For Jewish purposes, the most significant of the current agreements is that with Libya, the only one so far adopted by the Trump administration. While a December, 2017 emergency agreement prohibited the import of Jewish manuscripts, the February, 2018 agreement that replaced it covers no items of Jewish heritage.

Still, some continue to perceive a link between the agreement to return the archive and the apparent affirmation, in select bilateral agreements, of Middle Eastern countries’ claims to Jewish property. “At the end of the day, 850,000 Jews are now completely gone from the Arab countries,” Waldman said. “We have been stripped of everything. The only thing left is our dignity. This is why we’re fighting for this. It’s about ownership of what is ours.”


Doris Sheena Zilkha, 65, stayed in Iraq through the 1950s and ’60s. When the 1967 Six Day War ended, she said, the Iraqi government turned off Jewish families’ telephones “the minute they knew they lost.” Jews were removed from their jobs en masse. Her family began a months-long ritual of fasting every Monday and Thursday, praying for a shift in fortunes. Zilkha, who has curly hair and a flair for color — when we met at Bene Naharayim she wore a purple leather jacket and coral nail polish — was 14. In four years she would leave Iraq for Israel by way of Iran, to be followed the next year by her parents.

Zilkha escaped Iraq with family friends who, even as they planned to take her with them, were too scared to admit they were leaving.

“I’m not supposed to cry on Shabbat,” she said, lifting her fingers to her eyes. In 1967, as news of Israel’s victory broke, she had a child’s resonant sense of a great change beginning.

“I stood under the window and I was crying,” she said, “like everything is coming to an end.”

For exiled Iraqi Jews and their descendants, the archive chronicles a lost life, an intimate history that, if returned to Iraq, will become physically inaccessible. “This is the blueprint of our heritage,” said Jamil Heardoon. The archive, said Jenny Jangana Haim, 53, is “a testament to our lives and culture. If you take it away, there will be so much less to show future generations.”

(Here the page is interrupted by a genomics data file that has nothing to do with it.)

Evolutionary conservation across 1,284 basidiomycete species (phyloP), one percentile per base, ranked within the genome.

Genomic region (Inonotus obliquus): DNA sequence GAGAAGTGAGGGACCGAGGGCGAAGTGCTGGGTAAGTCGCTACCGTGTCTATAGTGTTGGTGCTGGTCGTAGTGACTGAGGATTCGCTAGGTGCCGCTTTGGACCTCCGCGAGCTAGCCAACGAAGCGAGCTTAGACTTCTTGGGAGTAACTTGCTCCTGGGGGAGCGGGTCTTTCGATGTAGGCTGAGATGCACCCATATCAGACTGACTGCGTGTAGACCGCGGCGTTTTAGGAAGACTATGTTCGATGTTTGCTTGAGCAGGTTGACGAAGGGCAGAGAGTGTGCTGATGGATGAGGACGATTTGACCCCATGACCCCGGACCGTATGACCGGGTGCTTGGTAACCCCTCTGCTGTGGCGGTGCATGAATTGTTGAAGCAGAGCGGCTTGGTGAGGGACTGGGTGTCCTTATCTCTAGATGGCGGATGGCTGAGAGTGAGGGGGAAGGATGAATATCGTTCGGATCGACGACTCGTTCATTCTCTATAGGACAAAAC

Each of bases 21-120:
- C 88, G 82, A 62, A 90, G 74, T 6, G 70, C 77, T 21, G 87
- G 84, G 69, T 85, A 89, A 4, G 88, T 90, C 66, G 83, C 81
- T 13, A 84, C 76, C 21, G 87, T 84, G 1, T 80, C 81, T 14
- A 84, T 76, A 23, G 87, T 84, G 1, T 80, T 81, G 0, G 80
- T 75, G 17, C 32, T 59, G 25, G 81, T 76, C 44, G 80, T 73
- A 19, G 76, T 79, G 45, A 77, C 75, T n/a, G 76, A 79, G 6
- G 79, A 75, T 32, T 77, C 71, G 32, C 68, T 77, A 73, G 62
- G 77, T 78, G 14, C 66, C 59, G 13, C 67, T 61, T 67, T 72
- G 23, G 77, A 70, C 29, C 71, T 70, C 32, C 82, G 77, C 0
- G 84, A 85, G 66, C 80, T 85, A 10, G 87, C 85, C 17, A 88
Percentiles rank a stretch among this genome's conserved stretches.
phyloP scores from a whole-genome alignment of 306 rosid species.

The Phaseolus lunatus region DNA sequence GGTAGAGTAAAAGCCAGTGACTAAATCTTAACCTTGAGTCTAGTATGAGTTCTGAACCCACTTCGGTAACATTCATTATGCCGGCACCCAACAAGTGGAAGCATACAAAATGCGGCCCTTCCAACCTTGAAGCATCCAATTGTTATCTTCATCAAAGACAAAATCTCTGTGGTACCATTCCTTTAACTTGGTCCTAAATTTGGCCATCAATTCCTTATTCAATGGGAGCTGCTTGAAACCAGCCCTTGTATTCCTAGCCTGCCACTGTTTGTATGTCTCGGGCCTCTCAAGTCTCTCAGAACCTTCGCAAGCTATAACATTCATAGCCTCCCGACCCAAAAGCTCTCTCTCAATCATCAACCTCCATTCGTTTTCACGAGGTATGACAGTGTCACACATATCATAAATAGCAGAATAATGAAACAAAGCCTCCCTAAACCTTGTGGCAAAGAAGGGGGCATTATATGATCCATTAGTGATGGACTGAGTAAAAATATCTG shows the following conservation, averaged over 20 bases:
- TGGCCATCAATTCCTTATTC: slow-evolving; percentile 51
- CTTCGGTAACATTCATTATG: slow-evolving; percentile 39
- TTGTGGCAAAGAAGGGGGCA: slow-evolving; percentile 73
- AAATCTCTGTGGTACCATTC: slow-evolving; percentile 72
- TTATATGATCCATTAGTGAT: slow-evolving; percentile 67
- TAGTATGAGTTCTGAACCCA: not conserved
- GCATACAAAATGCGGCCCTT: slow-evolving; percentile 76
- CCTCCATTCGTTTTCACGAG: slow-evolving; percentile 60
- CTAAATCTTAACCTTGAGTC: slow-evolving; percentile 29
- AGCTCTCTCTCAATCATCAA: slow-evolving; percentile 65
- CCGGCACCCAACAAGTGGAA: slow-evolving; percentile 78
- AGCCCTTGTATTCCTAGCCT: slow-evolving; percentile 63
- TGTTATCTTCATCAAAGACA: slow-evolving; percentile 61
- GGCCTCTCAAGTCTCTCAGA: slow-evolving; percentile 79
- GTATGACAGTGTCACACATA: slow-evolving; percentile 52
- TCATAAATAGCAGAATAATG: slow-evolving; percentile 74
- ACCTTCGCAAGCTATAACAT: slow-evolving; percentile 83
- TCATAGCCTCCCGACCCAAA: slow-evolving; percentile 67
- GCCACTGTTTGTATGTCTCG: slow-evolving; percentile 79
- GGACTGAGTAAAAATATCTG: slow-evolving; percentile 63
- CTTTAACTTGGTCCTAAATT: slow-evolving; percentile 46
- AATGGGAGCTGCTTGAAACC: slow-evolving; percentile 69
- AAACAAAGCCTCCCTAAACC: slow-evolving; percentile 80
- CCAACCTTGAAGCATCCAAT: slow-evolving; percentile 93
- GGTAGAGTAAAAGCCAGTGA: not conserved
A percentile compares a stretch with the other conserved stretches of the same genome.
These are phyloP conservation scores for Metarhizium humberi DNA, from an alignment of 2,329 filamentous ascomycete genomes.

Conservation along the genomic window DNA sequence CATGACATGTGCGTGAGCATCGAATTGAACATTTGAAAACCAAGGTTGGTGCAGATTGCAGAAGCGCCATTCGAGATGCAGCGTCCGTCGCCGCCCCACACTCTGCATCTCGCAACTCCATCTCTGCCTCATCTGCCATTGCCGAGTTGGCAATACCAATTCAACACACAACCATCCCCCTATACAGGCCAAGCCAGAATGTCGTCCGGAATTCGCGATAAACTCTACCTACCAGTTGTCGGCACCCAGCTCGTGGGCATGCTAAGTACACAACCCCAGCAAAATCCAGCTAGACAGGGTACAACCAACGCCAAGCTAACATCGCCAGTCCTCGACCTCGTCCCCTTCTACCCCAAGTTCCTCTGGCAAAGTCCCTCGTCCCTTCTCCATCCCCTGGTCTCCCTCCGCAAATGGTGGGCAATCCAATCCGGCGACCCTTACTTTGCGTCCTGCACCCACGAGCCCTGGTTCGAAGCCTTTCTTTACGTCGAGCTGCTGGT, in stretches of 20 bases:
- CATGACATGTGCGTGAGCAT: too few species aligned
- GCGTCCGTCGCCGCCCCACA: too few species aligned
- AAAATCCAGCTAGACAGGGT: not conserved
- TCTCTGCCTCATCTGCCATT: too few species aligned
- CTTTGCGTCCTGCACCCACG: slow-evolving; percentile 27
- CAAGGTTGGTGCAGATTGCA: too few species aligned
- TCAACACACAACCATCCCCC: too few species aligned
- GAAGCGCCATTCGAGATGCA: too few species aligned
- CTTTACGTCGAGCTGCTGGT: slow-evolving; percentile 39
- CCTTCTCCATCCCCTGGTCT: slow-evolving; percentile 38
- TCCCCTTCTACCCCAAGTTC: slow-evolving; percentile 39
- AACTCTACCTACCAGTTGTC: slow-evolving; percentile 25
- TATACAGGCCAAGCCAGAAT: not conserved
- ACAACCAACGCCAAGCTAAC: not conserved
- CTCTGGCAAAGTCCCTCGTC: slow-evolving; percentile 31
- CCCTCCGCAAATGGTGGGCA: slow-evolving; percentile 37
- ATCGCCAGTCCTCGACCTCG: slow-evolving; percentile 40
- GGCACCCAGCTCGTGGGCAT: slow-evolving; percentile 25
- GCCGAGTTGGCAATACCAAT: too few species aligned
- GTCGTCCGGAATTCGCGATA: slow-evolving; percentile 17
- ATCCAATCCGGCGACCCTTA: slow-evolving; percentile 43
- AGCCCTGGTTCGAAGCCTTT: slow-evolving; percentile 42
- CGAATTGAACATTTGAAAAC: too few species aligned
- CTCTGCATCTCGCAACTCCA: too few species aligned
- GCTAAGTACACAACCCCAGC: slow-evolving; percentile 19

But for proponents of repatriation, the archive chronicles a past Iraq that remains historically important, despite the fact that Iraq’s government and citizens voluntarily provoked the end of that history. “Iraq, both its people and its government, are very much attached to its diversity and its rich history,” said Ambassador Yasseen. “Part of that is Iraq’s Jewish tradition… I still cling to the hope that the relationships will be restored and that the Jews that left Iraq would find opportunity to visit.”

Iraq plans, Yasseen said, to exhibit the archive upon its return in a “museum-like entity” that he hopes Jews might someday be able to see.

This divided perspective is common when it comes to the stories of Jews forced out of Middle Eastern countries. The sweeping narratives of exile can obscure the intricate emotional affiliations of each individual life, Jewish and otherwise, affected by those losses and gains. Iraqi Jews lost a country, a lifestyle, access to a long and rich history, the daily markers of deeply inhabited personal and communal lives. They found themselves in countries in which they could largely be assured that their lives and livelihoods would not be at risk. Day by day, that equation doesn’t mean much. What stays crystalline is this: The feeling, never to be fully shaken, that heralds the first knowledge of a change that will never be corrected. The grief of leaving family behind. The terror of going somewhere unknown, knowing a return will be impossible. And then, after decades, the fierce and sometimes devastating hope that something thought permanently lost might be regained.

“We left our house, our belongings, our assets in the bank” said Lamaan Heardoon. “A beautiful house.”

I asked her what it was like for her to raise her daughters in the United States, so far removed from the place where, over millennia, their heritage was crafted.

“I’d like to go like an eagle,” she said. “Invisible, nobody can see me. I put each daughter on one wing, and I show them the house, the school, the river, history. Because really, they cannot go back there and see it.”

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Category: Baghdad, Heritage, Justice for Jews of Arab Countries, Preservation Promotion Education